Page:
Not every college campus is a vast and expansive tract of land with a 100,000-seat football stadium, rows of fraternity houses, or common areas stretching for miles. In fact, that's actually the exception to the typical college experience for most students. Instead, many colleges are small, community college-type settings where student capacity is very important, just not in the same volume as a large university.
Why does that matter?
Because most colleges have dedicated areas for everything from dorm rooms to foodservice. They need to plan for that space and how it can be used to the best of their ability. Layout, square footage, and how students access and exit an area all matter, but foodservice is very different at these smaller colleges and universities, requiring flexible opportunities such as mobile serving stations in order to meet the slightly different demands of smaller campuses.
What Are the Main Differences in This Type Of C&U Foodservice Operation?
Fewer students typically mean a reduced strain on foodservice, which can translate to smaller kitchens and reduced staff. Additionally, community colleges and smaller campuses are often transient, meaning students aren't always eating three square meals daily on campus because they commute to school. With the reduced volume of smaller schools and the notion of a predominantly off-campus student body, foodservice is different. Still, there is a need for foodservice workers to provide dining options for students, instructors, and others who are employed by the school or otherwise spend time on campus, and mobile serving stations can help.
Having the ability to provide plenty of variety is important in both operations, but because there are fewer foodservice options on a smaller campus, flexibility in serving area operations is significant. That flexibility can increase sales, along with simply making it easier for students and workers to get through meal times and on to the next activity on their schedules. Finding the right ways to increase the flexibility and variety of foodservice offerings can help colleges and universities provide more value.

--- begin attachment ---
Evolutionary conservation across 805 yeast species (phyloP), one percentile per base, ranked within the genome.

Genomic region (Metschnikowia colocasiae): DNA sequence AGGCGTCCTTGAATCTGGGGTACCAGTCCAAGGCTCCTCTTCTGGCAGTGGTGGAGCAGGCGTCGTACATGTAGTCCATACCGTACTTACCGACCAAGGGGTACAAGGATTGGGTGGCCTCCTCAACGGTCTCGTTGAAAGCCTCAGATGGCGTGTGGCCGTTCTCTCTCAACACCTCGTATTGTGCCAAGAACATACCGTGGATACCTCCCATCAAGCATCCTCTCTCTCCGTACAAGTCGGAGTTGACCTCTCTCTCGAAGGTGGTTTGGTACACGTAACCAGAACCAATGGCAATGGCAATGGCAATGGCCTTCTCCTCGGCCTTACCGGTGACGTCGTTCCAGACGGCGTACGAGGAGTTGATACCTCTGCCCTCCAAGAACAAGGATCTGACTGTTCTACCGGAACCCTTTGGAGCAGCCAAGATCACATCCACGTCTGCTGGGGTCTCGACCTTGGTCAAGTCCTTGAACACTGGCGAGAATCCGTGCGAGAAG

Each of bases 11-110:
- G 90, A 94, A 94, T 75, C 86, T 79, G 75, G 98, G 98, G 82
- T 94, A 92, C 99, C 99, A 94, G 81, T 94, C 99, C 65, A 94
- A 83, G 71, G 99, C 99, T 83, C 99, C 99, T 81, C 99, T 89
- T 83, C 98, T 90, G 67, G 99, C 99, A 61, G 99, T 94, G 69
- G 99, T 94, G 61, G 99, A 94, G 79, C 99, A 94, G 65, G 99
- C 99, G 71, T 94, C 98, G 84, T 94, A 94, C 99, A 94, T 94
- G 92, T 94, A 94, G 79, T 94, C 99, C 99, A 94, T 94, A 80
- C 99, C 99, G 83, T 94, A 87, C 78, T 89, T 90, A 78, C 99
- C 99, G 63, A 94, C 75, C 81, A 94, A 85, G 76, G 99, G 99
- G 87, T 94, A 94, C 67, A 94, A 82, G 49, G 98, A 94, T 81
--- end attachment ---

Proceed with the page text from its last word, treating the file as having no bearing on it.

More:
How Can C&U Foodservice Operators Increase Variety And Flexibility?
It all starts with flexibility and variety, as mentioned above. Operators who can quickly pivot menu items, whether it be seasonally or even from breakfast to dinner within the same day, have more to gain in terms of campus participation in foodservice operations. Being flexible and offering variety doesn't happen in a vacuum, though.
Multiteria's M-Power mobile food serving stations were created with this type of service in mind, providing the ability to move foodservice around a college campus, while also making serving easier and more convenient for staff. With innovative designs, flexibility in foodservice is easy. Workers can shift from breakfast in the morning to lunch in the afternoon, without the need for hours of preparation.
Among the great benefits of the M-Power mobile serving stations are the integrated holders for spray bottles, a glove box for storage, and USB ports where device charging can quickly take place. The food shield is also easy to clean, and it's among the best-looking on the market. The goal is to give students and others on campus quality food options, but foodservice workers also need to have a safe, efficient environment to handle their job properly.
The body of the M-Power mobile serving station is just 30 inches wide, so it fits through doorways and down hallways with ease. That takes a lot of the stress and hassle out of foodservice, and ensures that workers can move the serving station to the next location or venue. There are hot and cold models, along with a cashier station.
Mobile service for food on college campuses gives students and faculty a quick and simple solution, so they can get the food they want and get on with their day. Different colors can be used to showcase particular vendors or types of food, or even include the school's colors. Doors, heat lamps, work ledges, and other accessories make it easy for workers at small colleges and universities to provide foodservice and clean up afterward, without the need for a big dining hall.